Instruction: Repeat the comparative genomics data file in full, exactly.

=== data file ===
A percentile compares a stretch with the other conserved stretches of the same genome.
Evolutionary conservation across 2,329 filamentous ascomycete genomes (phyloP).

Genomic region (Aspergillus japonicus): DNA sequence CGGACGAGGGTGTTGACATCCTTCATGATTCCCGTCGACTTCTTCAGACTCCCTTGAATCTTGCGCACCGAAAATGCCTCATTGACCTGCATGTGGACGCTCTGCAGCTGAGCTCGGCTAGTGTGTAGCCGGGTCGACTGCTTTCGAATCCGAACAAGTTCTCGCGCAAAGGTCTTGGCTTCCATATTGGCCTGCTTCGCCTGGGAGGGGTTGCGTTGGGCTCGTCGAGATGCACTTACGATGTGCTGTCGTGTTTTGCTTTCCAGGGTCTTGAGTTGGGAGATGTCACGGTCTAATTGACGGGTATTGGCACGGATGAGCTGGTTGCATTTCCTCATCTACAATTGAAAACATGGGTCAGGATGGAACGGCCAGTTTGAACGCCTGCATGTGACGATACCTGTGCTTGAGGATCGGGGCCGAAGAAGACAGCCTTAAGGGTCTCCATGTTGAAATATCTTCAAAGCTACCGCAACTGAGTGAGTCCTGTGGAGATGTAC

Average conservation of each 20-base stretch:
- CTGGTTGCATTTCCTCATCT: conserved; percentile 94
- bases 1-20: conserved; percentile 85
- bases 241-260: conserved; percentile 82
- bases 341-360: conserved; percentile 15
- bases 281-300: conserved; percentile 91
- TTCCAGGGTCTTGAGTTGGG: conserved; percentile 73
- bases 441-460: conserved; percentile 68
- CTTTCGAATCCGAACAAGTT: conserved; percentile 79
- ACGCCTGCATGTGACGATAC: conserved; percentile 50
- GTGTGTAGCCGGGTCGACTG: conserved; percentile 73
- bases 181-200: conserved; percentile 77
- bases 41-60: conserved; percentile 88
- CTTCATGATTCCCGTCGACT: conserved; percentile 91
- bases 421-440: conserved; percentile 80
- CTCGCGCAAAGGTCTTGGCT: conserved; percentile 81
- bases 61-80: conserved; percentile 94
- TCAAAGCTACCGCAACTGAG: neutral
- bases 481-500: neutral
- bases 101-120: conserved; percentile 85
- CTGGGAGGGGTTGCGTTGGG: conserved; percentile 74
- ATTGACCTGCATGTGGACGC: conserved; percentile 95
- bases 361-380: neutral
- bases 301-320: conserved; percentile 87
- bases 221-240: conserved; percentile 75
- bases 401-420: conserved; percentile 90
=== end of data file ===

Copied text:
A percentile compares a stretch with the other conserved stretches of the same genome.
Evolutionary conservation across 2,329 filamentous ascomycete genomes (phyloP).

Genomic region (Aspergillus japonicus): DNA sequence CGGACGAGGGTGTTGACATCCTTCATGATTCCCGTCGACTTCTTCAGACTCCCTTGAATCTTGCGCACCGAAAATGCCTCATTGACCTGCATGTGGACGCTCTGCAGCTGAGCTCGGCTAGTGTGTAGCCGGGTCGACTGCTTTCGAATCCGAACAAGTTCTCGCGCAAAGGTCTTGGCTTCCATATTGGCCTGCTTCGCCTGGGAGGGGTTGCGTTGGGCTCGTCGAGATGCACTTACGATGTGCTGTCGTGTTTTGCTTTCCAGGGTCTTGAGTTGGGAGATGTCACGGTCTAATTGACGGGTATTGGCACGGATGAGCTGGTTGCATTTCCTCATCTACAATTGAAAACATGGGTCAGGATGGAACGGCCAGTTTGAACGCCTGCATGTGACGATACCTGTGCTTGAGGATCGGGGCCGAAGAAGACAGCCTTAAGGGTCTCCATGTTGAAATATCTTCAAAGCTACCGCAACTGAGTGAGTCCTGTGGAGATGTAC

Average conservation of each 20-base stretch:
- CTGGTTGCATTTCCTCATCT: conserved; percentile 94
- bases 1-20: conserved; percentile 85
- bases 241-260: conserved; percentile 82
- bases 341-360: conserved; percentile 15
- bases 281-300: conserved; percentile 91
- TTCCAGGGTCTTGAGTTGGG: conserved; percentile 73
- bases 441-460: conserved; percentile 68
- CTTTCGAATCCGAACAAGTT: conserved; percentile 79
- ACGCCTGCATGTGACGATAC: conserved; percentile 50
- GTGTGTAGCCGGGTCGACTG: conserved; percentile 73
- bases 181-200: conserved; percentile 77
- bases 41-60: conserved; percentile 88
- CTTCATGATTCCCGTCGACT: conserved; percentile 91
- bases 421-440: conserved; percentile 80
- CTCGCGCAAAGGTCTTGGCT: conserved; percentile 81
- bases 61-80: conserved; percentile 94
- TCAAAGCTACCGCAACTGAG: neutral
- bases 481-500: neutral
- bases 101-120: conserved; percentile 85
- CTGGGAGGGGTTGCGTTGGG: conserved; percentile 74
- ATTGACCTGCATGTGGACGC: conserved; percentile 95
- bases 361-380: neutral
- bases 301-320: conserved; percentile 87
- bases 221-240: conserved; percentile 75
- bases 401-420: conserved; percentile 90